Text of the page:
PUBLISHED:April 01, 2010

Cameron Hosie LLM '10

Cameron Hosie

Interview With

Name: Cameron Hosie
LLM 2010
Home: Wellington, New Zealand
Law School: Victoria University of Wellington

  1. Where is home? What is it famous for?
    Really, home is Upper Hutt, which is a small satellite city of Wellington, New Zealand. Wellington is probably most famous as the capital of New Zealand, and as a cultural center. Upper Hutt is mainly famous for bogans and stock cars. We'll leave 'bogan' undefined, but it's used in the non-pejorative sense!
  2. You received a law degree as well as a Bachelor degree of computer science, why this combination? Why did you want to pursue an LLM in the U.S.?
    In honesty, the rationale behind law and computer science was simple – I started studying law and psychology; I disliked psychology and therefore wanted to change, and at the time I wasn't sure that I wanted to be a lawyer so I needed an alternate career choice. Ultimately, I became a lawyer, so I haven't directly used the comp-sci degree. However, I think that it was useful in several respects – firstly, comp-sci really disciplines your thinking, and secondly, I think the fact that it was an unusual second choice opened some doors for me with getting a first law job, as it stood out (and apparently still does!)My reasons for the LLM are both more complex and simpler. At the most basic level, it was to scratch an academic itch. I particularly enjoyed the last years of my law degree, and it seemed like a logical extension. Beyond that, I am interested in teaching at some point, and a post-graduate degree is essentially a pre-requisite for that. Finally, in terms of my career, an American LLM gives a degree of credibility in front of American clients overseas, and equally may assist with working in the U.S., should I want to do that at some stage.
  3. Why did you choose Duke for your LLM?
    Firstly, Duke is a very credible international brand name, and although in a perfect world that wouldn't matter, it does. Beyond that, there were many reasons for the choice. Obviously, Duke is a top tier school. Further, I had lived in the South-West for several months, and I enjoyed the 'feel' of the place. Equally, I thought that this would be an opportunity to live in a beautiful area where I wouldn't otherwise have the opportunity. Frankly, it's cheaper to live down here, as compared to say New York. And the weather is good – I like golf, and the opportunity for it down here is outstanding!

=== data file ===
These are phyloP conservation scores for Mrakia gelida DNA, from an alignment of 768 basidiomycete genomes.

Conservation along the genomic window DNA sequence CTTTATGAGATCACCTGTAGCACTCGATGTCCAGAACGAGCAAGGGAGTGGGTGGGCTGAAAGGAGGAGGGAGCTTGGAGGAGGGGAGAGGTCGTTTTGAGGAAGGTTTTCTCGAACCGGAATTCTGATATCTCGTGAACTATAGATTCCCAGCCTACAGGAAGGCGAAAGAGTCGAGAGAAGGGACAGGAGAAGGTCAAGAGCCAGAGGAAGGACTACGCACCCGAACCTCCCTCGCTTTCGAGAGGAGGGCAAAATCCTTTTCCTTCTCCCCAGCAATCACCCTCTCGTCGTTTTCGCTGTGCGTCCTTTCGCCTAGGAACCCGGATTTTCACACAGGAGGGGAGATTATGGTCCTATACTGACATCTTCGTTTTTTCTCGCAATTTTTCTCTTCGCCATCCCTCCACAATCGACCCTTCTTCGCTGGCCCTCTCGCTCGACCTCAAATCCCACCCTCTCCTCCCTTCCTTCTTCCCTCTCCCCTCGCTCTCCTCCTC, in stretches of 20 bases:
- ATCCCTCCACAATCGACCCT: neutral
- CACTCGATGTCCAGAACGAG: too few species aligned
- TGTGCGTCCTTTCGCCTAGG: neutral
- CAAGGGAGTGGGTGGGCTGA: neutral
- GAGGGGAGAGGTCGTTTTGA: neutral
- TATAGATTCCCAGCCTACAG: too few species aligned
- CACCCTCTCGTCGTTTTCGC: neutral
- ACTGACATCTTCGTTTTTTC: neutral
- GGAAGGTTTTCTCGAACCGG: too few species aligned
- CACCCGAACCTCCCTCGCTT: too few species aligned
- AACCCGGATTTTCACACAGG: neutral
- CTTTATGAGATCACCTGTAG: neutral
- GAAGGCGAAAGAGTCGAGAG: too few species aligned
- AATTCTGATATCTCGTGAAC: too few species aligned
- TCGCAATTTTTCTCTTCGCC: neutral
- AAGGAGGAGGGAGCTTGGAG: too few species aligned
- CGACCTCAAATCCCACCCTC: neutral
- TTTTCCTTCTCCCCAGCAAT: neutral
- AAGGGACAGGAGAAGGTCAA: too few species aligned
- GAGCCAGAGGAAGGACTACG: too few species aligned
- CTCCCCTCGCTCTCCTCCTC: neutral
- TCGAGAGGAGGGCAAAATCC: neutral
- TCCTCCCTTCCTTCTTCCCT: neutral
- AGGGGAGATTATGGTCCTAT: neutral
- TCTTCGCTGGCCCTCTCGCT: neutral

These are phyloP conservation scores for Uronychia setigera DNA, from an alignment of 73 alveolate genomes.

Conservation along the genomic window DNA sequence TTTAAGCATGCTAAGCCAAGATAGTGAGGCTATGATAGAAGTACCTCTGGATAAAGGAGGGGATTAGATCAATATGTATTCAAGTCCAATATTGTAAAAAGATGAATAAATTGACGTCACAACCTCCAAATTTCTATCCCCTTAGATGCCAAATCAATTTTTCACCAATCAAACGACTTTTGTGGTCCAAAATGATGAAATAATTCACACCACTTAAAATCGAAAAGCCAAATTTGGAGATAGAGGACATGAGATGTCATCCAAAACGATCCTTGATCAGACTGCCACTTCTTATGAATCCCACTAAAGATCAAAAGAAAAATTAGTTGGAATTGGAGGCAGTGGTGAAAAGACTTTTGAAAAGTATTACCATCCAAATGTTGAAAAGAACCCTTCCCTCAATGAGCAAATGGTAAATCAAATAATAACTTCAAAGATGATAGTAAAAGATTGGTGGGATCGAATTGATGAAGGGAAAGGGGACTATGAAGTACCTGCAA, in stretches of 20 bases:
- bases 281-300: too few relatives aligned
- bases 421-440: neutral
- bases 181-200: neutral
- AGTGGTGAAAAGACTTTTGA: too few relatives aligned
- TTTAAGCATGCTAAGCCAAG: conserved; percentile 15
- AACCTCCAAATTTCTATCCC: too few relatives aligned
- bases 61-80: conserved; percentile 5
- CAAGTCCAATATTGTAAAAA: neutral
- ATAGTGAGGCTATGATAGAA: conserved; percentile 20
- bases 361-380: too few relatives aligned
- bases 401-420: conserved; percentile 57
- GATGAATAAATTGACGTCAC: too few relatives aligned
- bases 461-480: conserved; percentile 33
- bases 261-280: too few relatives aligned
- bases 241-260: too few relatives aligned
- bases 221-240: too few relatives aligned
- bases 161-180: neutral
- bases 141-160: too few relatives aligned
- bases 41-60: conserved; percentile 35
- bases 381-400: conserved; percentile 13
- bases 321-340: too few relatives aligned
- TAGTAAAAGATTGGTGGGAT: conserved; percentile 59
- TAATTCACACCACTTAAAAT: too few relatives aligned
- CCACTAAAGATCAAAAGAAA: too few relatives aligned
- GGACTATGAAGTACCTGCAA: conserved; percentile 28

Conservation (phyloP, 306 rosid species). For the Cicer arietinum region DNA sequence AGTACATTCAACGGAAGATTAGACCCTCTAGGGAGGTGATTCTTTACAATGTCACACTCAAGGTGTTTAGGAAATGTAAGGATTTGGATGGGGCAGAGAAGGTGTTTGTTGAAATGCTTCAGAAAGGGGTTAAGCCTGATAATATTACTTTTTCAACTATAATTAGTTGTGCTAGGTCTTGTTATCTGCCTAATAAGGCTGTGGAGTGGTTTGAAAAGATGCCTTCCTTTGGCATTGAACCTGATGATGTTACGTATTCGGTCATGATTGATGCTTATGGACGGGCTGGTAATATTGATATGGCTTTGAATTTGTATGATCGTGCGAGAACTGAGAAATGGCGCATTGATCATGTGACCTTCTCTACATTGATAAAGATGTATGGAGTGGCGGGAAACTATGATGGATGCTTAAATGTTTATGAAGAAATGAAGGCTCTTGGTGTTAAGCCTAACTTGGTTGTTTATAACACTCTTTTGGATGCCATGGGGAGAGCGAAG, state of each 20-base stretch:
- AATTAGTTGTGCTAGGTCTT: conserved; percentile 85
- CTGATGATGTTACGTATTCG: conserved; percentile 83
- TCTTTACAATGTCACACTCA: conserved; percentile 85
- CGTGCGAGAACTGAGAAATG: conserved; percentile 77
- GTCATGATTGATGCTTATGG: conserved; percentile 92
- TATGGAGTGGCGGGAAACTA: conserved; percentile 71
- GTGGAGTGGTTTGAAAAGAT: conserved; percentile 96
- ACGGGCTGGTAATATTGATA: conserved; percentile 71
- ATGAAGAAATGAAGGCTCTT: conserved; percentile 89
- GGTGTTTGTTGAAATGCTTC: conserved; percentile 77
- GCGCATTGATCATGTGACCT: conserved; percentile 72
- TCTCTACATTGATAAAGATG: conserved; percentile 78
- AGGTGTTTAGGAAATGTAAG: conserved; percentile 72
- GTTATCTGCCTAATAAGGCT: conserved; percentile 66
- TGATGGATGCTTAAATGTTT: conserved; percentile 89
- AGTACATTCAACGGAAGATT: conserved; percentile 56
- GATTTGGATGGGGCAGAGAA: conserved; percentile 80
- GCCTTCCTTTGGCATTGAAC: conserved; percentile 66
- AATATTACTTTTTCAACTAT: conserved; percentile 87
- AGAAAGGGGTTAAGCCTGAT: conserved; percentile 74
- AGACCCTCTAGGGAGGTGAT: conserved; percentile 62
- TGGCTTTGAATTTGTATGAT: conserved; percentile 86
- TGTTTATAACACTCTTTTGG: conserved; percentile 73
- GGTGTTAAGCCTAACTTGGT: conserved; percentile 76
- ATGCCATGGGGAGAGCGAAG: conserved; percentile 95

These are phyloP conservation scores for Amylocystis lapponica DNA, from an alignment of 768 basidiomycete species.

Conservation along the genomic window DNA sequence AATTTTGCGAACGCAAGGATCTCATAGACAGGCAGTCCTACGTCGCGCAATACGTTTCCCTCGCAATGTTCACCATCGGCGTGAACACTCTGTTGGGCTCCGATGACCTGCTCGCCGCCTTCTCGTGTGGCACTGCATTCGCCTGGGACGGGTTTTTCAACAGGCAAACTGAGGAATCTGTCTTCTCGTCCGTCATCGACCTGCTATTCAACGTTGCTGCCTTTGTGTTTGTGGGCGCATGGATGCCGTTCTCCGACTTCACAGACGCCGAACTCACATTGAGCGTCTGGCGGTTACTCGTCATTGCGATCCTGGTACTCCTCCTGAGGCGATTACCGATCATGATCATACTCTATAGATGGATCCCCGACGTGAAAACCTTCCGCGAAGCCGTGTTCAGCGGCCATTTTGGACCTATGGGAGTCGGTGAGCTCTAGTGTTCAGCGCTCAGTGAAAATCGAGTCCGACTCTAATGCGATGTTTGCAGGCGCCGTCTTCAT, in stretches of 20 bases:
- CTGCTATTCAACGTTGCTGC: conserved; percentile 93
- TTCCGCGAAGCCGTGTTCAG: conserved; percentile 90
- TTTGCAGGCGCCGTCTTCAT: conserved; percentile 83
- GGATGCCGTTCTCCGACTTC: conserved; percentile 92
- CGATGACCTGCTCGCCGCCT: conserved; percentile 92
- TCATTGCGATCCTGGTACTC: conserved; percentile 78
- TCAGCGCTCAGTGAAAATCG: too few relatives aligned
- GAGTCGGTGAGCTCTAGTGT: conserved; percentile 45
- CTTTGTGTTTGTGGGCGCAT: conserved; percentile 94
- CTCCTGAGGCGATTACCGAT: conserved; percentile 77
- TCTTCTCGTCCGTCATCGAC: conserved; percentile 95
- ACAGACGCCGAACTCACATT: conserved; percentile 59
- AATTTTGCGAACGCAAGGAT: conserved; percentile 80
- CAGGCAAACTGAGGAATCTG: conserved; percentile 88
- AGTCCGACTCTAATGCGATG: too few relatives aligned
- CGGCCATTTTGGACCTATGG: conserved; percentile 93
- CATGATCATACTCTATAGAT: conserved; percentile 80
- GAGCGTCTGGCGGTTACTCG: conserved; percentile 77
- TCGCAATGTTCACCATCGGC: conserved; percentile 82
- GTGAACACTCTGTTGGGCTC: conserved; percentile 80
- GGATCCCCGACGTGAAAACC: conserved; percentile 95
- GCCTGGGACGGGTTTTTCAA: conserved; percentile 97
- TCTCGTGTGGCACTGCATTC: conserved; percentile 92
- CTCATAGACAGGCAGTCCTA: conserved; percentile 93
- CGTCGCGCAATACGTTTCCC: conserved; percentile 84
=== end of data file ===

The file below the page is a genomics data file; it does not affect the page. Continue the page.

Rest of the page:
4. What do you like most about Duke so far?
    The campus is beautiful, and the weather now that the summer heat has gone is great! Academically, I have been able to participate in interesting law classes, but I have also been able to do cross-listed courses in both the Fuqua Business School and the undergraduate language school.
  5. What is your plan after graduation? How do you think the LLM will help you with your career?
    At the moment, my plan is to return to Moscow, Russia, where I spent the last few years working. I'm unsure what the real long term plans are, but at least in the short term, I would expect that the LL.M may help with American clients. Equally, as I mentioned, I am in part interested in teaching, and the LLM certainly makes that more possible, and may facilitate a transfer to an America-based firm, should I wish to do that at some stage.
  6. You have worked for prestigious international law firms in New Zealand and Russia, what do you think are the advantages and challenges of being an international lawyer?
    How much space do I have for this? The advantages are really the diverse experiences that you have – at least personally, the 'war stories' I had within six months in a market away from home were beyond anything which one might ever experience at home - and I think this applies across all 'homes', and not just New Zealand! Equally, the rate of advancement is often accelerated. In part, this is a factor of the type of transactions which you work on, and simply also a matter of scarcity of legal resources. There are also many disadvantages. First, it's often very hard work. Secondly, living in a foreign culture of course has its own stresses – though often these cultural differences are some of the real advantages in having that experience. Overall though, at least to me, there are many more advantages than disadvantages.
  7. What do you think are the most essential qualities of a successful international lawyer?
    Flexibility, an ability to enjoy difference, and an ability to relate to people. And flexibility.
  8. What advice will you give to international students studying in American law schools?
    Don't limit your options to the traditional – consider all opportunities. And take the opportunity to study some things that people won't necessarily pay you to learn at work!